# A x ds = v x dv or a • ds = v • dv?

• A
• Iqminiclip
In summary: This is because in curvilinear motion, the acceleration is not necessarily perpendicular to the velocity, so the dot product takes into account the component of acceleration in the direction of displacement. In summary, the relation ads = vdv is not applicable in 3D curvilinear motion. Instead, the dot product equality a • ds = v • dv must be used to accurately describe the relationship between acceleration, displacement, and velocity. This is because in curvilinear motion, the acceleration may not be perpendicular to the velocity, so the dot product accounts for this.

#### Iqminiclip

I have this question for 3D curvilinear motion of particles. I know that the relation ads = vdv is commonly used in rectilinear physics, but what about in 3D curvilinear motion?

Would it be a x ds = v x dv or a • ds = v • dv for describing curvilinear motion?

It will be the latter - a dot product. Consider uniform circular motion, in which the acceleration is always perpendicular to the velocity. ds will be zero because the speed is constant, but dv will not, as the velocity is changing direction. So the simple multiplicative equality will not hold because the LHS is zero but the RHS is not. But the dot product equality will hold, as both sides will be zero (because dv is perpendicular to v).

andrewkirk said:
It will be the latter - a dot product. Consider uniform circular motion, in which the acceleration is always perpendicular to the velocity. ds will be zero because the speed is constant, but dv will not, as the velocity is changing direction. So the simple multiplicative equality will not hold because the LHS is zero but the RHS is not. But the dot product equality will hold, as both sides will be zero (because dv is perpendicular to v).
Hi sir, I was wondering why ds would be zero? Wouldn't a particle in circular motion have some sort of change in displacement over time? (e.g at 90° or so)

Iqminiclip said:
Hi sir, I was wondering why ds would be zero? Wouldn't a particle in circular motion have some sort of change in displacement over time? (e.g at 90° or so)
Ah, I was interpreting your s as meaning 'speed' (=|v|) but based on your response, I see you mean it to refer to displacement.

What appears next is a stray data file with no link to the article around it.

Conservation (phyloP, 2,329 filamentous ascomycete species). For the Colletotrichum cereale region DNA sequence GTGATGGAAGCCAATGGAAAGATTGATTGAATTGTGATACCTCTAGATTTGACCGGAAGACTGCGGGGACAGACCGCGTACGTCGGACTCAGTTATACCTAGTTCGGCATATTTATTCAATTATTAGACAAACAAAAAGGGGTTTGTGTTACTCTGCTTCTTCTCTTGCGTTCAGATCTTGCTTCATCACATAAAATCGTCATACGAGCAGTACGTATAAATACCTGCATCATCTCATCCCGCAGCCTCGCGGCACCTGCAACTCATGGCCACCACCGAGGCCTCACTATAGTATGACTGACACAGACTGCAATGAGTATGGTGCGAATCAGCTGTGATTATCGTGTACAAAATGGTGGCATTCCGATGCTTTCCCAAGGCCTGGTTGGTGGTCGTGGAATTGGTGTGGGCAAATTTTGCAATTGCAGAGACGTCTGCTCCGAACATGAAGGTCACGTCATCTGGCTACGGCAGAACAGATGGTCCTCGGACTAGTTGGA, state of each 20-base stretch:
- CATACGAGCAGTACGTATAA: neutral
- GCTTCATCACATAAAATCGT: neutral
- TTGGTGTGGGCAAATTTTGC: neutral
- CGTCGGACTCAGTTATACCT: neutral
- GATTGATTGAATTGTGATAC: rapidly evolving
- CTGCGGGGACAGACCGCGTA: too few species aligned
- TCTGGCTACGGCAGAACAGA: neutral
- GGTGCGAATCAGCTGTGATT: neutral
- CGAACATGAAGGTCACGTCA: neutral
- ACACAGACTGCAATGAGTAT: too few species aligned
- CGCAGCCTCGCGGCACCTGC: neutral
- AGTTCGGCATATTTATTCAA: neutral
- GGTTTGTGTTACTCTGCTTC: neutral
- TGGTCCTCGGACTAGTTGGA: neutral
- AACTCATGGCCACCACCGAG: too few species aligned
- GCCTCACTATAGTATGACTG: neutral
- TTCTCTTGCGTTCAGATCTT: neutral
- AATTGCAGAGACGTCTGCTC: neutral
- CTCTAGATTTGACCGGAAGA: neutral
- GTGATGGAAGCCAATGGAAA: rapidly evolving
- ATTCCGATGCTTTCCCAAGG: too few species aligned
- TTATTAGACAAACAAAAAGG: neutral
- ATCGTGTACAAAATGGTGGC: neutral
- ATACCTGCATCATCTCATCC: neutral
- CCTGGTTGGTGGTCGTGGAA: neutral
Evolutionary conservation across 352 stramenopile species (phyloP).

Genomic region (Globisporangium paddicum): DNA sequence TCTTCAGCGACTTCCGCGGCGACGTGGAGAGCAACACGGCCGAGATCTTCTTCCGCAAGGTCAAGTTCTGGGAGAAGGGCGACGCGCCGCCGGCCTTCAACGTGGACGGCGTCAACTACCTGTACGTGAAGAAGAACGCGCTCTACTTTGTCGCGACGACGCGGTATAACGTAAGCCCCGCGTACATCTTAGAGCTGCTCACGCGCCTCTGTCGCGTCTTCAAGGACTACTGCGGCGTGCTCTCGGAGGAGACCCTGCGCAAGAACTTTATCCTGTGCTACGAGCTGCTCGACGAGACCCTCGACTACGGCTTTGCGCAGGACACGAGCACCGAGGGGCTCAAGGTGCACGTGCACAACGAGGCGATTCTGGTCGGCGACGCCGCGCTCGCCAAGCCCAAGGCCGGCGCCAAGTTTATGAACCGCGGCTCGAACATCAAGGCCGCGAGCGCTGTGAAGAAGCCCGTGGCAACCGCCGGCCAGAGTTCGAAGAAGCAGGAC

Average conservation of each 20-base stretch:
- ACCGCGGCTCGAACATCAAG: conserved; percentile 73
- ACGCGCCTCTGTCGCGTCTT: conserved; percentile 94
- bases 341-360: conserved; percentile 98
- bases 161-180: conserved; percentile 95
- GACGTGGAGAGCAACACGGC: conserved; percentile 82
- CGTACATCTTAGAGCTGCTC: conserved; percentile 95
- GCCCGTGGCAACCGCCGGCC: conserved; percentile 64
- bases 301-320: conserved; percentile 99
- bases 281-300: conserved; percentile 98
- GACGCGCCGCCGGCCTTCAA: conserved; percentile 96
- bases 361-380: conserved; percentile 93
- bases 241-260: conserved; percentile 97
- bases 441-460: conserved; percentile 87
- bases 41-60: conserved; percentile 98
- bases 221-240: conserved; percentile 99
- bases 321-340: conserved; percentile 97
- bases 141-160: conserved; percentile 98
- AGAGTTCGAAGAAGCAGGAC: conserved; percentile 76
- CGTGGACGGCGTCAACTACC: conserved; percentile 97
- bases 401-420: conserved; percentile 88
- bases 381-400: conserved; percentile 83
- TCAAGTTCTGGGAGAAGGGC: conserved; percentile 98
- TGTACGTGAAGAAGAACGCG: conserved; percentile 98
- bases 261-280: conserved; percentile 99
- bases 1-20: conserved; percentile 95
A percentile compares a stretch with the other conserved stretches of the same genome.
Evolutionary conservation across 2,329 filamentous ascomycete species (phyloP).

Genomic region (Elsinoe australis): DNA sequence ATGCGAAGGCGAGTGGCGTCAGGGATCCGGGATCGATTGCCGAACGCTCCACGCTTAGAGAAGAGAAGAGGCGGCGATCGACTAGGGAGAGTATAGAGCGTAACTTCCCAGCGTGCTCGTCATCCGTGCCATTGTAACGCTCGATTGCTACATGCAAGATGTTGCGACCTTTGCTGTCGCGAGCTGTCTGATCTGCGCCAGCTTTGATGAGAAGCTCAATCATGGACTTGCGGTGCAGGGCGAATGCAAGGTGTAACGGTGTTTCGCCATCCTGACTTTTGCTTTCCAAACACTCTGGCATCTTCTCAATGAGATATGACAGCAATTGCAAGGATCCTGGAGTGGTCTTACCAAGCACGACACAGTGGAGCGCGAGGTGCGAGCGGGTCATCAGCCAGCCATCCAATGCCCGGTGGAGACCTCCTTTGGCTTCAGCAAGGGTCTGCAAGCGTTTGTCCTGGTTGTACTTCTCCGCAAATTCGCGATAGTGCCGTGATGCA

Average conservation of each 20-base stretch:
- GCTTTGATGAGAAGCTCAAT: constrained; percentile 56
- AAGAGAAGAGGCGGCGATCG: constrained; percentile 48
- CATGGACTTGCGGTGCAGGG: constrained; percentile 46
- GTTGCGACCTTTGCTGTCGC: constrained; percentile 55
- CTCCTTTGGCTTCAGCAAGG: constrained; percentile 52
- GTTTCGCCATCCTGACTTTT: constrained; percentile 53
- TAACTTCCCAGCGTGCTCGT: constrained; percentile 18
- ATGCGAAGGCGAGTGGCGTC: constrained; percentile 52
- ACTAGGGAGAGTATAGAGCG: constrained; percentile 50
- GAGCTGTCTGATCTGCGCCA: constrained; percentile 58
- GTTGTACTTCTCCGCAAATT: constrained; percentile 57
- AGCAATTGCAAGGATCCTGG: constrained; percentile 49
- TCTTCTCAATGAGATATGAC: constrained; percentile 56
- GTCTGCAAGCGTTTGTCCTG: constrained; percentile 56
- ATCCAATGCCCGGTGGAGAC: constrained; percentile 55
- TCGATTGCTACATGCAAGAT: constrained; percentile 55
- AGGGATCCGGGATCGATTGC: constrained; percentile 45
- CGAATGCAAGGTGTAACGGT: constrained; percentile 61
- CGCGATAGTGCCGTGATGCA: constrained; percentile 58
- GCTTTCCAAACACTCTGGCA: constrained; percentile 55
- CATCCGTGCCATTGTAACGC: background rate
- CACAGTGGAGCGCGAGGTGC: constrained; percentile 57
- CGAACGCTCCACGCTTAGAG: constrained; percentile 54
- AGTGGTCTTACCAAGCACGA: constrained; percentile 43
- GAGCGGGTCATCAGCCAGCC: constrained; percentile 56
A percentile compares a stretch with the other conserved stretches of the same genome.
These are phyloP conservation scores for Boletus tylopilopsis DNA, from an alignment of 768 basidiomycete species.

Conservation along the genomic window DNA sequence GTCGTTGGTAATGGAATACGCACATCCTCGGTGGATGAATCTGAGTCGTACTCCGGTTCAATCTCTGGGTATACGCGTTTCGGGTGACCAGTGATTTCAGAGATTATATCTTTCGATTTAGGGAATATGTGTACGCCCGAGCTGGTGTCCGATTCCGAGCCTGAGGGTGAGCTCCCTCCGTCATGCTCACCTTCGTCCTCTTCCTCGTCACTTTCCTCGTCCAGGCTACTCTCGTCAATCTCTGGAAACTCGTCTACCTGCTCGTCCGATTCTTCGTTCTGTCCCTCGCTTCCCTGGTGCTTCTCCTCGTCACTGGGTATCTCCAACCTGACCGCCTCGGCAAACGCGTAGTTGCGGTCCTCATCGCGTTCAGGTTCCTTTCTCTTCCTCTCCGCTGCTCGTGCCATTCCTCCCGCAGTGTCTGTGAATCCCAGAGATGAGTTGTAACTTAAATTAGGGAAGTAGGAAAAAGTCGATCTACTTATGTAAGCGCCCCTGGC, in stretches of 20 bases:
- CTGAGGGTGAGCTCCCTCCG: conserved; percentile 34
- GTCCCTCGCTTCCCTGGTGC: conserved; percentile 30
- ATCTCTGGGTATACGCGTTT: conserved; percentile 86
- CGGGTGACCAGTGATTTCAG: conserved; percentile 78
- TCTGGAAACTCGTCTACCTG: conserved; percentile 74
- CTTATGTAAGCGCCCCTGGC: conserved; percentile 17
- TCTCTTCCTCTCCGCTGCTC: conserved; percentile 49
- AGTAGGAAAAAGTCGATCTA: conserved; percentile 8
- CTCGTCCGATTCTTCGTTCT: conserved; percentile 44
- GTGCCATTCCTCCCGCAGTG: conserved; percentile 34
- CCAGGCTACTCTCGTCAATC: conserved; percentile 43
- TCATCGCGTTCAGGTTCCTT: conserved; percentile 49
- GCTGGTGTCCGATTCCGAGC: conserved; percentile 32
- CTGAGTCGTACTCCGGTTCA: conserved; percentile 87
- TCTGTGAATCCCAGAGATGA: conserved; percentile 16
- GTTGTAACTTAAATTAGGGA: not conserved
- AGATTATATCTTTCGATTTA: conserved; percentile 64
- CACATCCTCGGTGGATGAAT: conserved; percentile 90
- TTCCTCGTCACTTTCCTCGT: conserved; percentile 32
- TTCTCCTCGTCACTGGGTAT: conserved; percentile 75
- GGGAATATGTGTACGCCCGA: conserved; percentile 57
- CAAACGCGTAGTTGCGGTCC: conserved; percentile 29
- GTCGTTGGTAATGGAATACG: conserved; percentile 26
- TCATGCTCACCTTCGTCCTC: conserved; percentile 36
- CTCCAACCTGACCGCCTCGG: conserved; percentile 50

In that case the equation has to be a dot product, not a multiplication, as one cannot multiply vectors. We have an equation for each of the three dimensions:

\begin{align}
a_1\,ds_1 &= v_1\,dv_1\\
a_2\,ds_2 &= v_2\,dv_2\\
a_3\,ds_3 &= v_3\,dv_3
\end{align}

Adding them together, we can represent this as:
$$\vec a\cdot \vec {ds} = \vec v\cdot \vec {dv}$$

## 1. What is the meaning of the equation a x ds = v x dv or a • ds = v • dv?

This equation is known as the Fundamental Theorem of Calculus, and it represents the relationship between the rate of change of a variable (a or v) and the total change of another variable (ds or dv).

## 2. How is this equation used in science?

This equation is used in many scientific fields, such as physics, engineering, and biology, to calculate important quantities like velocity, acceleration, and displacement.

## 3. What do a, ds, v, and dv stand for in this equation?

In this equation, a represents acceleration, ds represents displacement, v represents velocity, and dv represents change in velocity.

## 4. Is this equation only applicable to one-dimensional motion?

No, this equation can be used for both one-dimensional and multi-dimensional motion. In multi-dimensional motion, the variables would represent the components in each direction (e.g. x, y, and z).

## 5. Can this equation be derived from other mathematical principles?

Yes, this equation can be derived from the chain rule of calculus, which states that the derivative of a composite function is equal to the product of the derivatives of its individual components.